Tourism leaders, WPB officials to discuss Okeechobee Blvd. pedestrian overpass

Tourism leaders will meet with West Palm Beach Mayor Jeri Muoio next week to discuss their request for a pedestrian overpass above Okeechobee Boulevard to link the convention center to CityPlace.

Construction continues on the Restoration Hardware store in the median of Okeechobee Boulevard in downtown West Palm Beach on August 29, 2016.  (Richard Graulich / The Palm Beach Post)

Construction continues on the Restoration Hardware store in the median of Okeechobee Boulevard in downtown West Palm Beach on August 29, 2016. (Richard Graulich / The Palm Beach Post)

The county’s Tourist Development Council last month renewed it push for the overpass, saying link is critical to keep out-of-town visitors safe.

It is not uncommon for guests visiting the convention center or the adjacent Hilton West Palm Beach, both on the south side of Okeechobee Boulevard, to walk across the busy street to shop or eat at CityPlace.

Although West Palm Beach Mayor Jeri Muoio has nixed the walkway, the tourism board last month directed Executive Director Glenn Jergensen to draft a letter urging officials to reconsider the plan.

Jergensen said Muoio reached out to him after last month’s vote. A meeting is set for Dec. 15.  As a result, the council has put the letter on hold.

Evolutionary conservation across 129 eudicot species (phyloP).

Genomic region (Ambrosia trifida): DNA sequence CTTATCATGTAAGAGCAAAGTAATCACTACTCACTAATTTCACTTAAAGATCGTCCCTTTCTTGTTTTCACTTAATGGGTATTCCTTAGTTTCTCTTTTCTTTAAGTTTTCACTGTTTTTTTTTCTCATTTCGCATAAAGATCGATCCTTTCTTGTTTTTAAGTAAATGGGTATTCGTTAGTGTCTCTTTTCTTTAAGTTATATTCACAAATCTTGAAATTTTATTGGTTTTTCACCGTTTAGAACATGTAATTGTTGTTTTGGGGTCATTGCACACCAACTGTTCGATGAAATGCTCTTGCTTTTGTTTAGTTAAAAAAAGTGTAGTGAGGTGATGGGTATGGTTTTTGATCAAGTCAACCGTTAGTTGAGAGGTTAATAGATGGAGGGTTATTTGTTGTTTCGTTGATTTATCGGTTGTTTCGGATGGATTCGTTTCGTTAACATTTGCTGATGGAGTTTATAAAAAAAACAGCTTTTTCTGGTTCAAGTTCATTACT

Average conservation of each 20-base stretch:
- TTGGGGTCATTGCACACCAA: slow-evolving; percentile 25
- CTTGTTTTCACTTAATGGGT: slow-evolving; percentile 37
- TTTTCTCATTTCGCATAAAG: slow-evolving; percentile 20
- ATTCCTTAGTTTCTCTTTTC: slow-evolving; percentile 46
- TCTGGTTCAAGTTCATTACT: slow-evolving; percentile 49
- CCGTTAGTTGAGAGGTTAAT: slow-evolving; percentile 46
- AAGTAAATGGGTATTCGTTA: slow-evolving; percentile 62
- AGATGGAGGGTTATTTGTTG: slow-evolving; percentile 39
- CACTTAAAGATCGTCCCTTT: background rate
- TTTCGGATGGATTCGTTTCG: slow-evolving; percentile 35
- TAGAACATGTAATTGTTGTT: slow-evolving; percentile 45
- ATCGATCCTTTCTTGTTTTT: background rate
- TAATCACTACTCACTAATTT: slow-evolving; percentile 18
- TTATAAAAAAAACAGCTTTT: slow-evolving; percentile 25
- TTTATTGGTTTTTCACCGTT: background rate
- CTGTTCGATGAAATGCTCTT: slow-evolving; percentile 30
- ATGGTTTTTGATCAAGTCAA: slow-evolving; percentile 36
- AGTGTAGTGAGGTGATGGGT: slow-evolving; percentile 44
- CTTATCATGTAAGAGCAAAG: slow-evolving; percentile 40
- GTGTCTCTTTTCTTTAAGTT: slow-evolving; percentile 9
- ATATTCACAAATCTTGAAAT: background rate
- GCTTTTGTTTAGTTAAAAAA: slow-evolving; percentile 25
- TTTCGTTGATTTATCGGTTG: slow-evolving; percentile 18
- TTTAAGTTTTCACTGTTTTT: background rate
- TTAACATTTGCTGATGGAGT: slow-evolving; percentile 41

Construction continues on the Hilton West Palm Beach next to the Palm Beach County Convention Center on September 14, 2015.  (Richard Graulich / The Palm Beach Post)

Construction continues on the Hilton West Palm Beach next to the Palm Beach County Convention Center on September 14, 2015. (Richard Graulich / The Palm Beach Post)

Tourism board member Mami Kisner on Thursday called the meeting a “positive move.”

“It is a step we haven’t had,” she said.

Rena Blades, executive director of the Cultural Council of Palm Beach County, said the overpass could be made to look like an art sculpture, alleviating concerns that the walkway would be an unsightly structure above the city’s main gateway.

“I think there is an opportunity for really adding a cultural aspect to this,” Blades said. “Visually, it can be an icon in our area.”